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A Rough Guide to the South of France : Things to Do in Antibes
A medieval fort, line-upon-line of luxury yachts, Picasso, killer whales, dolphins, sunshine, beaches, colourful gardens and lots of Jazz with all the summer cool of the Cote d'Azur. There are so many things to do in Antibes.
All these wonders and delights await you in the beautiful 'Le Sud' of France where the Mediterranean laps the shorelines of one of the richest and most exotic areas of Europe.
Beloved by jet-setting celebrities, indulgent millionaires, carefree backpackers and tent-dwelling campers alike, Antibes-sur-Mer has it all and so much more.
Antibes is a town of pine groves and colourful flowers aside the sparkling, clean waters of the Mediterranean. Most of the beach space is covered in pebbles but this discomfort is of course compensated by no unwelcome sand in your sandwiches or stubborn grittiness between your toes.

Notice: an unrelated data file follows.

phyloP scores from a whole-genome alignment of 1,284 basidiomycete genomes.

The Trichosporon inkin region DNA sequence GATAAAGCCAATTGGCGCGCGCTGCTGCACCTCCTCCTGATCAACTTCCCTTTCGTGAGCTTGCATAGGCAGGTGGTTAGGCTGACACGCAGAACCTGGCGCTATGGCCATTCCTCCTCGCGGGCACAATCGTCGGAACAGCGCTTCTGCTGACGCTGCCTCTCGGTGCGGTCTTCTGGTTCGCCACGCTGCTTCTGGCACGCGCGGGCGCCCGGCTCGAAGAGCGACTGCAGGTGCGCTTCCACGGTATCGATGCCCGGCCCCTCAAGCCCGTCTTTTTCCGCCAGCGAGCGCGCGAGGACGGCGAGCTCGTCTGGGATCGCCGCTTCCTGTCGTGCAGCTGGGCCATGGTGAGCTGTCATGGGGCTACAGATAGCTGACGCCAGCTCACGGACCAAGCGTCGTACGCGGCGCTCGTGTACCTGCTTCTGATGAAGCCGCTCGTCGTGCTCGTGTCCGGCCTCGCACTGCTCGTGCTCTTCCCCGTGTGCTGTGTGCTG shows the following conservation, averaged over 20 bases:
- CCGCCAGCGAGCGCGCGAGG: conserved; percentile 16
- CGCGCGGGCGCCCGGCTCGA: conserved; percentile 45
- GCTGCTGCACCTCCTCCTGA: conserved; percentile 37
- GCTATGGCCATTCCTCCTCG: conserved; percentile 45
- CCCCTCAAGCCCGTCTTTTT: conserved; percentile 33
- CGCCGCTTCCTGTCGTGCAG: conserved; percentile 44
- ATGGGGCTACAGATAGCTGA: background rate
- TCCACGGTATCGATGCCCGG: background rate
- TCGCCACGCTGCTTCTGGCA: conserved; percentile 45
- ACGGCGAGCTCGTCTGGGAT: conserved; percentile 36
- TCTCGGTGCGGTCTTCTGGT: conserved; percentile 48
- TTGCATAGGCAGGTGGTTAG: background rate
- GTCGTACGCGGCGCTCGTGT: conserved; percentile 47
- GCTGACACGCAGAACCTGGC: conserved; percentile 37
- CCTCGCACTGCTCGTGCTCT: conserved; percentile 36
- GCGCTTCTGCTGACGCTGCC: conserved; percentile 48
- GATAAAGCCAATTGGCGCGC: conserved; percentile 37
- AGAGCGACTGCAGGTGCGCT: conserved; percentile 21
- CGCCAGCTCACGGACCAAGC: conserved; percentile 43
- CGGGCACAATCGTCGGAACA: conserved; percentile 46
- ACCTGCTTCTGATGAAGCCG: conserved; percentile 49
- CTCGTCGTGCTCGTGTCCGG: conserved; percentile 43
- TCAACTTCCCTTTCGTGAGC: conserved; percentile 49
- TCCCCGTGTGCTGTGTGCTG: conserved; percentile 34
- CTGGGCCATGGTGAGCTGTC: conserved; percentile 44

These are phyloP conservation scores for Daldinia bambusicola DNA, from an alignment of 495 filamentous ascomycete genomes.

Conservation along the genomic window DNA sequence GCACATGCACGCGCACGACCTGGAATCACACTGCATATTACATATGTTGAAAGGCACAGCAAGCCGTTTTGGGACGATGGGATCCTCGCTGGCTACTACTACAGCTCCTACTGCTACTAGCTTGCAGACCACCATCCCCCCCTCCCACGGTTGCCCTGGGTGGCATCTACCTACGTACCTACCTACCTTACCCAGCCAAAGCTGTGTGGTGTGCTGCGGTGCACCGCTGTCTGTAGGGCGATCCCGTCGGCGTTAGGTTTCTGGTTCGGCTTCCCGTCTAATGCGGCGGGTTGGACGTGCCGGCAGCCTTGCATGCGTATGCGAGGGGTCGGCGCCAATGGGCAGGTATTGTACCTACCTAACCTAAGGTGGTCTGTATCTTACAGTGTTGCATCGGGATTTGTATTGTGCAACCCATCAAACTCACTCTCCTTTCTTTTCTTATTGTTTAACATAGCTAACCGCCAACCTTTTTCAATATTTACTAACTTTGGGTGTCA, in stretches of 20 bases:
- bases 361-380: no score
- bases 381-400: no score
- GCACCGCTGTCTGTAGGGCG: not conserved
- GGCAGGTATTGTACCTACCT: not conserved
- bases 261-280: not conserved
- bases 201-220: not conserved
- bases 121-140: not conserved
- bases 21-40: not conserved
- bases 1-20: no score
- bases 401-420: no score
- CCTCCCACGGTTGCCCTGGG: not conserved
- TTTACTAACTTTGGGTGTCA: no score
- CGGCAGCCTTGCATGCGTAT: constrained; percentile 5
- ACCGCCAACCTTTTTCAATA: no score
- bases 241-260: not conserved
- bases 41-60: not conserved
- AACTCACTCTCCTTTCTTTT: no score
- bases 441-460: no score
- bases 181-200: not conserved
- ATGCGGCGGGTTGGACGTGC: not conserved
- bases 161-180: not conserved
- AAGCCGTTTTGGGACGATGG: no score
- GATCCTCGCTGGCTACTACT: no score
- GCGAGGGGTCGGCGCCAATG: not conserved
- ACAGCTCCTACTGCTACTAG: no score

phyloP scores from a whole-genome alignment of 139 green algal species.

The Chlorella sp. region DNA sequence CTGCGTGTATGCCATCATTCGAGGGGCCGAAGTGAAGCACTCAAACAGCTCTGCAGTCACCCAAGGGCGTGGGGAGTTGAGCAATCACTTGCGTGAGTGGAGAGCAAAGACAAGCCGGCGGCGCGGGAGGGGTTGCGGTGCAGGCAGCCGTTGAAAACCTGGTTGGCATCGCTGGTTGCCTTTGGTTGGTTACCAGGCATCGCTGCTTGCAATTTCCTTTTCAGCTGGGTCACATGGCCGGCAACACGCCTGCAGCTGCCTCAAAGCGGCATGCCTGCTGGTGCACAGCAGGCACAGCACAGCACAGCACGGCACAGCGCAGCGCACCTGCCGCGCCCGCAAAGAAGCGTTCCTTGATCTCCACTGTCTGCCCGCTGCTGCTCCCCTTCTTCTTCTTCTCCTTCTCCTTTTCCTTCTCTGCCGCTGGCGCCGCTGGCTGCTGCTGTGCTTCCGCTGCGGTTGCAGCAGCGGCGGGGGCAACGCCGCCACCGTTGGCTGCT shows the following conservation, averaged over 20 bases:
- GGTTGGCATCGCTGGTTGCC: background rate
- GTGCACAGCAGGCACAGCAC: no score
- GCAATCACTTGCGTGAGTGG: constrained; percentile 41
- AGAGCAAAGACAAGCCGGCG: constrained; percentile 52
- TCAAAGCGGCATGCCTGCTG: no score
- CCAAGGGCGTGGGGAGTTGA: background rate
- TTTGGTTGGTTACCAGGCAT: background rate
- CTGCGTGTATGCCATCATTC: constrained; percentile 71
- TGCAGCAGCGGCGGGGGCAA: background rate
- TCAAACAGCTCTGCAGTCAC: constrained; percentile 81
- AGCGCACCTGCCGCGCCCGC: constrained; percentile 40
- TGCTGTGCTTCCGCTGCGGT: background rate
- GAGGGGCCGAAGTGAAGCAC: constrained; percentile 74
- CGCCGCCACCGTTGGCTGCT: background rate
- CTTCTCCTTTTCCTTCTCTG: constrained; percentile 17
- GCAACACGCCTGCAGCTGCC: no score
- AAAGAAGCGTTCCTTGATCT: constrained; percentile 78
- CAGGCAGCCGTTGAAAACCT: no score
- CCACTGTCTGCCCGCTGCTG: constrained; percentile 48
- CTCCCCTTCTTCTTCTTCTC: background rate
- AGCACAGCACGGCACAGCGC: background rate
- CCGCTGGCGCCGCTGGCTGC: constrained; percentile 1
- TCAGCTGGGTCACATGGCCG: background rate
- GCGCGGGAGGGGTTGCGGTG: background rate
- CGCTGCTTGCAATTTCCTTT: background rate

However just outside the walls of the old 16th century 'Fort Carre' next to the Old Town there is indeed a little sandy cove, quite sheltered and a perfect place to take the children. The water is calmer and the sand provides a seaside playground to build those ephemeral castles, rivers and dams which children love to create.
It was also encouraging to hear one long-haired and heavily suntanned native cry out "Gardez la plage propre!" as he picked up pieces of litter while exhorting the sunbathers to do the same. And all around the area there are rocky coves which are ideal for snorkelling enthusiasts to explore the shallows and the depths.
Top 5 things to do in Antibes
1. Chill out on the sunshine beaches and swim in the Mediterranean.
2. Splash out on the excitement of the Marineland whales and dolphins.
3. Take relaxing strolls among the flora and fauna along the coastal walks.
4. Marvel at the beauty of the local cathedral and the church interiors.
5. Visit the charming towns and village of the hinterland mountains.
There is a train station in the centre of town and it's part of the main line along the Cote d'Azur. Therefore you can easily visit other famous places by the waters in reasonable time.